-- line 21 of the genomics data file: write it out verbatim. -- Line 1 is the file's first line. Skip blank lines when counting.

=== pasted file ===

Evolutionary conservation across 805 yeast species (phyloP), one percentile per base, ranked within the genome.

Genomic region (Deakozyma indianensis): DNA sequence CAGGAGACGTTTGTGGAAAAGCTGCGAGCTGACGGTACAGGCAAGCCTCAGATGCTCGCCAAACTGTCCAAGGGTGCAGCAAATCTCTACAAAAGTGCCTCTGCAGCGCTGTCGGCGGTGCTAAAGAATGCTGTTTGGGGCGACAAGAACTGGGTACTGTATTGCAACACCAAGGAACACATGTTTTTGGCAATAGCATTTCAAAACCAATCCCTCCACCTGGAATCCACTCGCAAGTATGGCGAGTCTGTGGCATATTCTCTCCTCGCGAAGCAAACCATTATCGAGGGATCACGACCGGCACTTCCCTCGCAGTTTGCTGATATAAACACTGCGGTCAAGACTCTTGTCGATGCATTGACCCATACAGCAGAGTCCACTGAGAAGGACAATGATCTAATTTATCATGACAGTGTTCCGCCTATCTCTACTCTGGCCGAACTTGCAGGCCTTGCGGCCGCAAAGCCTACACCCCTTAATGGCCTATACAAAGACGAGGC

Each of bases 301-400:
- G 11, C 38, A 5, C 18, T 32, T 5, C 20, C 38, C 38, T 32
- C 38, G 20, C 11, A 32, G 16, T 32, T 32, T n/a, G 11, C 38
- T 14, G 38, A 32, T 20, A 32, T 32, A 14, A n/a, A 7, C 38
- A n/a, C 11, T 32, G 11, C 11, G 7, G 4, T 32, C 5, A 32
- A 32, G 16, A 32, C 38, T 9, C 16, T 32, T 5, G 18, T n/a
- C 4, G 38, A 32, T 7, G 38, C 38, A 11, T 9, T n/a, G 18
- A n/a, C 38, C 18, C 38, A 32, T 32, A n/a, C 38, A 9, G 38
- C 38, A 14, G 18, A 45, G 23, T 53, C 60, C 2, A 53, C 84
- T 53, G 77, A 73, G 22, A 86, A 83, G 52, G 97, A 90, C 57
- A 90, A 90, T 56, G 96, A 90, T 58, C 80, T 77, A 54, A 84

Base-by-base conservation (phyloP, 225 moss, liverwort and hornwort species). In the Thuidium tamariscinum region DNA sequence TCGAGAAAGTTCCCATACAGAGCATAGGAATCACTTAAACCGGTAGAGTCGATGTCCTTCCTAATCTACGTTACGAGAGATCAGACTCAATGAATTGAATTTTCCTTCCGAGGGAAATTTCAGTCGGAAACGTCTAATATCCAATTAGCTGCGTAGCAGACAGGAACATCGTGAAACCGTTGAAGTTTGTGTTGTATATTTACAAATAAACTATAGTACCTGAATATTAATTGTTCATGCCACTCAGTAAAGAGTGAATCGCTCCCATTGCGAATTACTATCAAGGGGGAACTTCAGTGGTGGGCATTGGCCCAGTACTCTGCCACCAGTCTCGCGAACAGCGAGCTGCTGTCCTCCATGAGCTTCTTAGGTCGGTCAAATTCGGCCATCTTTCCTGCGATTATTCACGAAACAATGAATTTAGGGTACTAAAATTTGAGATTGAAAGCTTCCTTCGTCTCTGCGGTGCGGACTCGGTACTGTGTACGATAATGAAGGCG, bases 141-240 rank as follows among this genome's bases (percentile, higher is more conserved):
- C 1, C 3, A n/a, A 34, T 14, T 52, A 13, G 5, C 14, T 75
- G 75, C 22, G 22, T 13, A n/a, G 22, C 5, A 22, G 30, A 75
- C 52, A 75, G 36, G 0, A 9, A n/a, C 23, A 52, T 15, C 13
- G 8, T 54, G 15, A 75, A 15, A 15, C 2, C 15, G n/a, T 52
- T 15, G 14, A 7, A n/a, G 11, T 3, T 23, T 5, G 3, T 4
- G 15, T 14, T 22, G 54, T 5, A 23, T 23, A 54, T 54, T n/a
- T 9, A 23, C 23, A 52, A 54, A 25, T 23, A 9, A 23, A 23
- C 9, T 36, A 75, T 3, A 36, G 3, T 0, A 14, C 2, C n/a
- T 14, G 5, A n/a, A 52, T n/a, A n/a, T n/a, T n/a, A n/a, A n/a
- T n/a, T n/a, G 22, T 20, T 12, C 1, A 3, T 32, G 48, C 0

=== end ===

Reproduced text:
- T 9, A 23, C 23, A 52, A 54, A 25, T 23, A 9, A 23, A 23